Gareth Huw Davies

Environment Blog / Green Technology

Building underway on world’s first high-rise (17 floor) greenhouse in a city

This is the type of Plantagon Greenhouse Building planned for Linköping. The slanted facade is adapted to temperate climate zones and sun conditions.

At this moment  our fridge, fruit bowl and vegetable basket contains the produce of many nations. Plenty of healthy eating grown (mainly) under plastic in southern Spain and shipped to the UK in lorries. Other produce comes from even further afield, some of it even by air.

What if much of that food could be grown very much closer to home. I don’t mean in the fields around our towns and cities, where there isn’t the space, and where there is not enough water and the climate is wrong anyway.  No, what if a sustantial amount of the vegetables, and some of the fruit, we need, could be grown in high-rise greenhouses in our towns and cities?

Fanciful and futuristic, you may say say. Futuristic, yes, if that’s how you want to define  a building in a Swedish city likely to be finished within 18 months. Fanciful? That remains to be tested, although there is some interesting academic work which suggests  that growing crops in a controlled environment in tall urban buildings could well work.

Swedish company Plantagon was founded in 2008, and already has its first test project on the ground, designed by architects Sweco, and by now possibly rising up from it as well.  It is building  its first “greenhouse for vertical farming” in the southern Swedish city of Linkoping, (102,000 population). It has backing from the Swedish government,  and is working in conjunction with energy utility Tekniska Verken, which has a biogas plant next door.

This is believed to be the first high-rise greenhouse of its type in the world, designed to cut costs and environmental damage by eliminating transportation and delivering directly to consumers in city areas.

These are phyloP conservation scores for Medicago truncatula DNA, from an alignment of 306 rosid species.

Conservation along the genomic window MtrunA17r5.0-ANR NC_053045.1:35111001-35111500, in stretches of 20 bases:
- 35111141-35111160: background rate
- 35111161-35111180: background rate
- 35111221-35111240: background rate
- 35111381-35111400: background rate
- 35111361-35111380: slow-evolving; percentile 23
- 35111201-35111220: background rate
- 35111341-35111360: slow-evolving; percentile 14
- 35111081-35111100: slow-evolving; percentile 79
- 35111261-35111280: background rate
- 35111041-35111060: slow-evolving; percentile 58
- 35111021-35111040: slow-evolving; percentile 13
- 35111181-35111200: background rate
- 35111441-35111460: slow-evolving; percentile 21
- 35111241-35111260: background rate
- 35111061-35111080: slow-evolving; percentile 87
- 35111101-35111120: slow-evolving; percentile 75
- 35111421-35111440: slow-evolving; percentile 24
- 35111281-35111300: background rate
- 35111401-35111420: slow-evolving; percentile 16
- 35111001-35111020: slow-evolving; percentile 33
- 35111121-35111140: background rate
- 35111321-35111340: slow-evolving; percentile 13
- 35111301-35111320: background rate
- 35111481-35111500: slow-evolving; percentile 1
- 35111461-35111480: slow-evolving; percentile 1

Plants will be grown in pots, and put on trays equipped with a nutrient solution reservoir as feed; they will be irrigated three times per day using an “ebb-and-flow” technique as they’re being moved around on conveyor belts, bathed in natural light, and sunlight, as they go.

At the end of the growing cycle the plants will be conveyed down  to the ground floor to be automatically harvested, then dispatched. The pots will be cleaned and reused and the cycle will begin all over again.

It is understood Plantagon could be using plant residues and local manure in an anaerobic digester to generate biogas, to run boilers and chillers for heating and dehumidification. The plant is being built next to a biogas generating plant to use its excess heat.

So will this work? The idea has been around for some years. Microbiologist and ecologist Dickson Despommier has suggested that a 30-story building could feed 50,000 people a year.

But commentators who have expertise in this field and have looked closely, such as the Treehugger website, have been sceptical.  Until recently, that is.

Lloyd Alter of Treehugger warmed to the idea when he was an external examiner to graduate student Gordon Graff when Graff defended his MSc thesis “Skyfarming”.

Alter wrote: “Gordon Graff’s thesis is not fully resolved [but] so far as I can tell (and I have looked at a lot of vertical farm proposals) it is the first time that anyone has made a plausible case for why one would want to put a vertical farm in the middle of a city, and shown how it might really work technically and economically. The vertical farm is no longer just pie in the sky.“

Cities are likely to need some radically new ways of feeding themselves, before long. Graff wrote: “Vertical farming would increase a city’s resilience to the more long- term, systemic alterations that human society is widely expected to experience in the coming decades. With vertical farming’s maximally efficient resource use and functional segregation from the natural world, cities could achieve food security amidst the environmental transformations and resource shortages that would cripple a conventional urban food network.”

Science-fiction films are full of examples of this sort of thing, but rather light on the technical detail of how to create them in the real world. It’s not difficult to imagine great high-rise greenhouses 50 years from now, using techniques and technology we hardly know about, doing the job. If Plantagon’s project works, the greenhouse skyscraper could be much closer than we think.

The last word comes from Treehugger’s Alter:

“In California, an acre of lettuce sucks up 1800 – 3500 cubic meters of water; Graff’s Skyfarm consumes 14.4 cubic meters, 1/240th as much. That is a very compelling reason to sit up and notice vertical farming.”